Conquering the world of smartphones and televisions would usually be enough for any one company, but Samsung Electronics has grander ambitions. The South Korean giant is readying a new, full-throttle foray into the exciting and sexy world of ... printers?
After announcing record quarterly profit on Friday morning of 9.5 trillion won (US$8.3 billion), a 47-per-cent jump from a year earlier, the move toward printers is unusual, to be sure, given the general sentiment about the business – that it’s dying.
Yet Samsung is aiming for $400 billion in annual revenue by 2020, or more than double its 2012 total of $187 billion. With market observers starting to doubt that the company can continue its momentum in phones, a key part of that projected growth will be expanding into previously untapped markets. That includes printers, or rather, "printing," as executives are keen to point out. There's a big difference.
"We're poised to lead a paradigm shift," says Hyusang Ha, vice-president of product strategy for printing solutions. "We feel the world of printing is changing."
Is printing dead?
Printing is indeed changing. On the consumer side it’s safe to say it’s drying up. Paper consumption has dropped off a cliff everywhere in the world, with the exception of China, since around 2007, which is – not coincidently – when the mobile revolution began in earnest. Since the arrival of the iPhone, consumers have finally been moving to the paperless existence promised by technology for so long. In North America alone, consumption has dropped by about 30 per cent over the past five years.
It’s easy to understand why. With smartphone and tablet apps dominating, people are finding fewer reasons to print out things like travel directions and boarding passes, especially with the exorbitant price of printer ink.
Samsung has fared decently in the consumer segment, claiming up to a quarter of the market, depending on the country. The company has about 5 per cent of the total global market, according to tracking firm IDC, after HP, Canon and Epson – three printing giants.
The problem, Ha says, is that the consumer segment accounts for just over a tenth of the total $200 billion market and, as the paper consumption numbers indicate, it’s flattening out. The enterprise side, on the other hand, is not only a much bigger market, it’s also growing at a healthy 7 per cent per year. That’s where Samsung wants to be.
The enterprise “printing” business is different than the consumer “printer” business because it’s about more than just hardware, Ha says. While consumers simply buy a printer and then refill it with ink every now and then, businesses require ongoing support, cloud hosting, set-up and maintenance, as well as continual supplies, all of which amount to regular revenue for the service provider.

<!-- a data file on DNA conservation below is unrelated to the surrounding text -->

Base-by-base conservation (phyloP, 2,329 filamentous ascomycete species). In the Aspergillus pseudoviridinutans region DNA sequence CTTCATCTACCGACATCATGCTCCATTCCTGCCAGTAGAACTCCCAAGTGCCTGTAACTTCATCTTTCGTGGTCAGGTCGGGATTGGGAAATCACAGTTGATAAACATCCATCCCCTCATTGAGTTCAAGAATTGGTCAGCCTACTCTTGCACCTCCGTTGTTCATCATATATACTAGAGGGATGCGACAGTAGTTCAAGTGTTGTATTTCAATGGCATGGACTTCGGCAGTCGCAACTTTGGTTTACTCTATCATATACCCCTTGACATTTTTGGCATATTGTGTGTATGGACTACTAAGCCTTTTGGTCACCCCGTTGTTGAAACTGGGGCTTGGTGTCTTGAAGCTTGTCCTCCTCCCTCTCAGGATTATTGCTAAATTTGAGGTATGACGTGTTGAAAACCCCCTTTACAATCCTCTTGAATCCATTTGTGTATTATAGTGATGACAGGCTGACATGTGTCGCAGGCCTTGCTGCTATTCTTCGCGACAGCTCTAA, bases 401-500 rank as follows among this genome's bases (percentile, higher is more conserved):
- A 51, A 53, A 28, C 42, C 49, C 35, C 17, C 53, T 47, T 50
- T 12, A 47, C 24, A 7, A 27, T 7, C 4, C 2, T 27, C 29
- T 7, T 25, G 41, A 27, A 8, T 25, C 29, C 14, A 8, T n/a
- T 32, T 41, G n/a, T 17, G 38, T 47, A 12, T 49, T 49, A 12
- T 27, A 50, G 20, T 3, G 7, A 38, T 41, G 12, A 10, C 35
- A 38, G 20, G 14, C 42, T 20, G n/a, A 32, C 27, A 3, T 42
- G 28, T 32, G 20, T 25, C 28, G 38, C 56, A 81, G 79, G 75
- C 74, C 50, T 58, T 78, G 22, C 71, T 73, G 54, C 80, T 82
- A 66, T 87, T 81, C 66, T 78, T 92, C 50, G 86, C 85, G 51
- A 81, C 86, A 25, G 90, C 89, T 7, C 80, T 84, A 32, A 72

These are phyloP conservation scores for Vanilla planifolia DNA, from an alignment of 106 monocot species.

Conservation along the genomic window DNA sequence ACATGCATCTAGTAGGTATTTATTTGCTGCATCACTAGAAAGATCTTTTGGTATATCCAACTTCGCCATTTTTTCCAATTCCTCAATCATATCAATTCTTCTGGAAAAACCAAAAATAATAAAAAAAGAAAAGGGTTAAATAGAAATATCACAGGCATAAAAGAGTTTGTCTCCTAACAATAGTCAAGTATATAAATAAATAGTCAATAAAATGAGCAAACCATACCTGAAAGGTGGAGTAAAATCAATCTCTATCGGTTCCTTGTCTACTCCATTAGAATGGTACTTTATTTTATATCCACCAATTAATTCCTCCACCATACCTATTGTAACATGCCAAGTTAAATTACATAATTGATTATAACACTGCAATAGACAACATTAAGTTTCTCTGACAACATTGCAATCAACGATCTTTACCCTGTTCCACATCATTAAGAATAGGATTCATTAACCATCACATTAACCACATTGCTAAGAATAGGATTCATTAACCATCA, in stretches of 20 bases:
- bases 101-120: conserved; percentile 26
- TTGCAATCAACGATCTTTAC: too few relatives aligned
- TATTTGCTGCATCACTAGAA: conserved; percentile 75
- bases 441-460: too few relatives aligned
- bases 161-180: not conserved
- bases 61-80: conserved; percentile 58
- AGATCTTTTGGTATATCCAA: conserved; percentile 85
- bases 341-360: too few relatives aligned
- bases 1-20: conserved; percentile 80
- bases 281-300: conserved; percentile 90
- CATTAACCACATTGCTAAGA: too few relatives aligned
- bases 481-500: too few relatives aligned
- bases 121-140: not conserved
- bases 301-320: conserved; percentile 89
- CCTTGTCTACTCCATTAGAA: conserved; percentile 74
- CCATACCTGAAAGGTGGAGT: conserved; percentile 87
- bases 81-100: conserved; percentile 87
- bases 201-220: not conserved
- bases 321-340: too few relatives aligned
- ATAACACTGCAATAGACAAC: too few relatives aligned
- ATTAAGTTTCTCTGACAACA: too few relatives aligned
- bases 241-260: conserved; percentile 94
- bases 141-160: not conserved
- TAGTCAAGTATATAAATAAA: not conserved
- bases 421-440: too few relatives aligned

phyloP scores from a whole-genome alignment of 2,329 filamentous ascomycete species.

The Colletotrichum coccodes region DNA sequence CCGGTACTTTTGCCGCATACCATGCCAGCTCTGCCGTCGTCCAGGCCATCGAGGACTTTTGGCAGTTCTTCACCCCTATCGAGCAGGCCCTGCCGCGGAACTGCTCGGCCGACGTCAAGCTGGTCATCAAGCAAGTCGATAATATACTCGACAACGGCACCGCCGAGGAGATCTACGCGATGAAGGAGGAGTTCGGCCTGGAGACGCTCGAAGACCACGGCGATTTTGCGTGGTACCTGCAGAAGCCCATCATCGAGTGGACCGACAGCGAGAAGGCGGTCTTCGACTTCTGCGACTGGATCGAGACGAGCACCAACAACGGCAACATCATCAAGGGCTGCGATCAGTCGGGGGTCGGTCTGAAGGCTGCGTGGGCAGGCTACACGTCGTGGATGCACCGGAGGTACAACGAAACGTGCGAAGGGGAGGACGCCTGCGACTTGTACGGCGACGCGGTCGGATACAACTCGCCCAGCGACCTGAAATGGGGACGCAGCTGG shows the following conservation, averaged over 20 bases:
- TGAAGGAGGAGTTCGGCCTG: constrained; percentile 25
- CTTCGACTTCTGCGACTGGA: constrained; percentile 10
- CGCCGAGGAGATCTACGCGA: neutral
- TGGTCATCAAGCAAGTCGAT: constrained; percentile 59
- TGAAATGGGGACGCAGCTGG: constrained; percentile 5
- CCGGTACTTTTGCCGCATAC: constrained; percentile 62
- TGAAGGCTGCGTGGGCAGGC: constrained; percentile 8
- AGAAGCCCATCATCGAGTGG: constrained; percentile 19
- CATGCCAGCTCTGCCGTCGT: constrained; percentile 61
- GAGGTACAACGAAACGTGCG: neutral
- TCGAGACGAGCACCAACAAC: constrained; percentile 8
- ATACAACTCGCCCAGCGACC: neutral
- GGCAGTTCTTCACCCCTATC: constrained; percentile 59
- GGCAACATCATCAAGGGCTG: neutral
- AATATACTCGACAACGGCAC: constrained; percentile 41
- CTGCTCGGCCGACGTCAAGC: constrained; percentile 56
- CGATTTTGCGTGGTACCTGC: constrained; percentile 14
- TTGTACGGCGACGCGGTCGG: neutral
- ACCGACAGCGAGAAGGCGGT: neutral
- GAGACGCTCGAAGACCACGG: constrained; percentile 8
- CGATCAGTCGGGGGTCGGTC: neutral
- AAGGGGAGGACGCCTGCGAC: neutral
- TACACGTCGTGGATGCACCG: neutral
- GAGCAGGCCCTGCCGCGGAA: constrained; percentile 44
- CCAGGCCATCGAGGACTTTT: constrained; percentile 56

NFC to be key
Pushing into the segment won’t be easy, since it’s currently ruled by established powerhouses such as Xerox and Ricoh. If Samsung has an edge, it may actually be its consumer electronics prowess.
The company is drawing on its mobile expertise by building near-field communications technology into the printers, the first of which will be available in North America in late July. The sensors will allow for a “tap to print” function, where the user will simply touch their phone or tablet to the printer in order to start a job, similar to how Galaxy S devices currently share photos.
Chin Yoon, vice-president of the commercial business group, says NFC is a technology that will soon be everywhere because it allows for quick, efficient and secure transmission of data. Putting it in printers will accelerate its uptake. “We expect that you cannot avoid it," he says.
Samsung also expects NFC will somewhat counter the trend toward paperlessness. Yoon points out that printing isn’t on the decline solely because people don’t want to do it, it’s just that they’re using mobile devices more and, so far, it hasn’t been very easy to print from them.
Ultimately, the company’s move into printing looks like someone driving a car in the wrong direction on a one-way street. While established giants such as HP and Epson are trying to lower their exposure to what conventional wisdom deems is a business in decline, Samsung is convinced there’s still gold in the printed page.
The problem that rivals are having, in Samsung’s view, is that they’re focusing on the wrong markets. Xerox and Ricoh are concentrating almost exclusively on Fortune 1000 companies, where there isn’t much growth, while HP and Canon are too tied to the shrinking consumer market. Small and medium-sized businesses is where Samsung sees the real opportunity. There is perhaps money to be made in those cracks, and as the established players look for opportunities elsewhere.
Staying the course with consumer printers, however, isn’t an option for anyone, Yoon says.
"We can only survive as a division if we're successful in B2B.”